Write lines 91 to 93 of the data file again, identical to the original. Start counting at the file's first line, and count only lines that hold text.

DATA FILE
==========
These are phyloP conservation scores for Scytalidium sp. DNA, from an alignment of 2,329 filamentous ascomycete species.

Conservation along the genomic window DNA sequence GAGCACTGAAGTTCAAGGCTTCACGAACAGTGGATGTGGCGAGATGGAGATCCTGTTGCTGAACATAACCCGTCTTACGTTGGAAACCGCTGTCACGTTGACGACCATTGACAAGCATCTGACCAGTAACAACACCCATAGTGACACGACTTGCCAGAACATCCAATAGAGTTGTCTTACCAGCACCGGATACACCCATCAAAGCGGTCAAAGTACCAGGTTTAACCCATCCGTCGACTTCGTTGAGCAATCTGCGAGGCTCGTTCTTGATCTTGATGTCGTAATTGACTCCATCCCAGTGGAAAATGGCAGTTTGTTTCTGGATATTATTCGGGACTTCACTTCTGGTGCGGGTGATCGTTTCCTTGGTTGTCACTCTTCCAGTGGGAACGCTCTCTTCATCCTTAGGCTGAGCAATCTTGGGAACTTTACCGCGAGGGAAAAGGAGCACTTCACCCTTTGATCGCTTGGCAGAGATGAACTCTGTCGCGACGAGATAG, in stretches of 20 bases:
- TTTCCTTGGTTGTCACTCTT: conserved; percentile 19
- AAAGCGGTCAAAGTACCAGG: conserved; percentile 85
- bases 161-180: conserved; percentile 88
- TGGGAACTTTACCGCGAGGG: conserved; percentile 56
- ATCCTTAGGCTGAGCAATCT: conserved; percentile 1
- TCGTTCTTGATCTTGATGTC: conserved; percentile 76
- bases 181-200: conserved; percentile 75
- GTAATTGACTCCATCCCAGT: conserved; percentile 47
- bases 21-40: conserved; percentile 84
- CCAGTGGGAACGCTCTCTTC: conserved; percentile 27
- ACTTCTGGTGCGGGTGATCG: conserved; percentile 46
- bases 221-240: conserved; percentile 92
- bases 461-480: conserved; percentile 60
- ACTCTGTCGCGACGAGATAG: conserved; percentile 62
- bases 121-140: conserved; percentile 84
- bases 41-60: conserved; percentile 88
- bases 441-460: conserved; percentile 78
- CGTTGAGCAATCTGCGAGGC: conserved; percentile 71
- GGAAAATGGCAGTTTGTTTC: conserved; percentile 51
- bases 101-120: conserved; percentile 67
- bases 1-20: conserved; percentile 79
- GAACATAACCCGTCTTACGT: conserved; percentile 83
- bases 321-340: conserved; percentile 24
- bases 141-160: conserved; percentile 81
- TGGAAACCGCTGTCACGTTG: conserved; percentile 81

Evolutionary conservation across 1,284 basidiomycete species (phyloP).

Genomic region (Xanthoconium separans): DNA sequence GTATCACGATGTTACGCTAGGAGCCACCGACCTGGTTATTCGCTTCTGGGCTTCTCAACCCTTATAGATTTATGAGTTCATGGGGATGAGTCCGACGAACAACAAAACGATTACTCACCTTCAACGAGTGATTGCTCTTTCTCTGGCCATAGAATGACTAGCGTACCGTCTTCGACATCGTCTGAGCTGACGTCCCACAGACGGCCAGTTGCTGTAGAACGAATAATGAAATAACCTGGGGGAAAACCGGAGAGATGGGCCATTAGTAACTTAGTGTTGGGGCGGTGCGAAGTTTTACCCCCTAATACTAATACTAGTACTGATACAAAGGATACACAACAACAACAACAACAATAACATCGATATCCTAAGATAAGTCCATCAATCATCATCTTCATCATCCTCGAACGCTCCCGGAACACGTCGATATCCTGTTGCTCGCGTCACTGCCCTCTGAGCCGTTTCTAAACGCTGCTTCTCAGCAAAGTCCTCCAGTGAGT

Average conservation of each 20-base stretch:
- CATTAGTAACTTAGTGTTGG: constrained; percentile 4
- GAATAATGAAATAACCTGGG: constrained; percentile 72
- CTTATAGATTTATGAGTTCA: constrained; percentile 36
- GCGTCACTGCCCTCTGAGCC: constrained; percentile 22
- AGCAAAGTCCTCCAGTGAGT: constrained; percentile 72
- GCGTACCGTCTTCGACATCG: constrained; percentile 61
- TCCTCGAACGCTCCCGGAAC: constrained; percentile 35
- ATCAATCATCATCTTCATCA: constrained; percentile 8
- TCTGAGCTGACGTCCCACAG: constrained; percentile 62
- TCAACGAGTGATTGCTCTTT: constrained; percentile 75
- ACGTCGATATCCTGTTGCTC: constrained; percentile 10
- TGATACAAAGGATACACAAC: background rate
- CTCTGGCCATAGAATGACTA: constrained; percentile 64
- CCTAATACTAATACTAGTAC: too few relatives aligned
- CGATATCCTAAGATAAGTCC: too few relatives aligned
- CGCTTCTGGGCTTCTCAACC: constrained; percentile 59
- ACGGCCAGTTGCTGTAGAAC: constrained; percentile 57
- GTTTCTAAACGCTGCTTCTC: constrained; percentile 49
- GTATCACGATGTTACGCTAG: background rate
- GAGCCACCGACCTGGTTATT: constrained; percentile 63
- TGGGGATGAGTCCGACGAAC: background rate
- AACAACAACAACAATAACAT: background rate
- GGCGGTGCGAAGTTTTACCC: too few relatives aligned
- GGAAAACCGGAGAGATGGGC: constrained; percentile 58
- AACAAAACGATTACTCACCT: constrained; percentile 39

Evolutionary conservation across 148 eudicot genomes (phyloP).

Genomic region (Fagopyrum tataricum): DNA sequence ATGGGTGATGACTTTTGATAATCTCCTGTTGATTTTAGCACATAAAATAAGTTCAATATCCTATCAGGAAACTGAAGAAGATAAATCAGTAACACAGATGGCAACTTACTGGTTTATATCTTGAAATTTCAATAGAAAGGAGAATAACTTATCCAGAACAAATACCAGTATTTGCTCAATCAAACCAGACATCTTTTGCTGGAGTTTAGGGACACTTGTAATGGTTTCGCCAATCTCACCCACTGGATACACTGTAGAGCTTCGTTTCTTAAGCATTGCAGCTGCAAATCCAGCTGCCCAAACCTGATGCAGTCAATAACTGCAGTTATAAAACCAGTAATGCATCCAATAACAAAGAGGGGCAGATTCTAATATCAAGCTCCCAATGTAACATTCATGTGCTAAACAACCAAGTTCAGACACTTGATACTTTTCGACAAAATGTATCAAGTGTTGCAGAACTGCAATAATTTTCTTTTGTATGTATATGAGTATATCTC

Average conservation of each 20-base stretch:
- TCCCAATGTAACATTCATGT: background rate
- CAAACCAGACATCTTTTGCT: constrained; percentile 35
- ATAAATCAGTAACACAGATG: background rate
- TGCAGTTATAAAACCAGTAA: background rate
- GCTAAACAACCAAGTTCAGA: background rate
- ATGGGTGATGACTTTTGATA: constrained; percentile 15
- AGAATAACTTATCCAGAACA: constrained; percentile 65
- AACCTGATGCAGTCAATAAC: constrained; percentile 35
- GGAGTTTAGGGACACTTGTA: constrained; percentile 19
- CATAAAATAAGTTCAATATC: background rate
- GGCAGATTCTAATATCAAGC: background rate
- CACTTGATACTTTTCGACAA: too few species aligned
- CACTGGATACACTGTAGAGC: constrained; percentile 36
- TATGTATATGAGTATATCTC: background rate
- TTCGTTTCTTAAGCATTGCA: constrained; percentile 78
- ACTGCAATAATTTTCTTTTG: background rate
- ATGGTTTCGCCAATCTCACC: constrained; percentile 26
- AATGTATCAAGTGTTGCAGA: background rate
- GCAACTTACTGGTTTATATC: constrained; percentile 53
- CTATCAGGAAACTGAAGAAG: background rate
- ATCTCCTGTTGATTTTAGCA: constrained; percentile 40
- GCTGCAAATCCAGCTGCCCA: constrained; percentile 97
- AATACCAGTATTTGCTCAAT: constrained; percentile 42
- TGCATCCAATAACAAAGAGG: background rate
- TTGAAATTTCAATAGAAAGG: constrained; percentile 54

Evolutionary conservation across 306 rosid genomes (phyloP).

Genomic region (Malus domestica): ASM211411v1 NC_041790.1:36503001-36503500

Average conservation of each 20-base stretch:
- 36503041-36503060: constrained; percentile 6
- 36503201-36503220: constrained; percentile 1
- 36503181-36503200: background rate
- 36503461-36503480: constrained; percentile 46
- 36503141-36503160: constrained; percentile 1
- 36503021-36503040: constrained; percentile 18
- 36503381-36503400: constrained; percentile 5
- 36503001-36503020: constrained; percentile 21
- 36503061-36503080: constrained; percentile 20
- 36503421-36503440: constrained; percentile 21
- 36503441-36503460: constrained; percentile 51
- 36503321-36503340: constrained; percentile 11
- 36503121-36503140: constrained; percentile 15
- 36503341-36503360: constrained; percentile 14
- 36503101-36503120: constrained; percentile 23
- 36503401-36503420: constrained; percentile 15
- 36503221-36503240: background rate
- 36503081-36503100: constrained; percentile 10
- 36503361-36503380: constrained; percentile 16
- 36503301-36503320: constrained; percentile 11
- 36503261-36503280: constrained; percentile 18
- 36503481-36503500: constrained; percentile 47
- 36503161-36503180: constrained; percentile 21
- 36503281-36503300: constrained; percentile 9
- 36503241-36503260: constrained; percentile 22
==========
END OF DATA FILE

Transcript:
- 36503141-36503160: constrained; percentile 1
- 36503021-36503040: constrained; percentile 18
- 36503381-36503400: constrained; percentile 5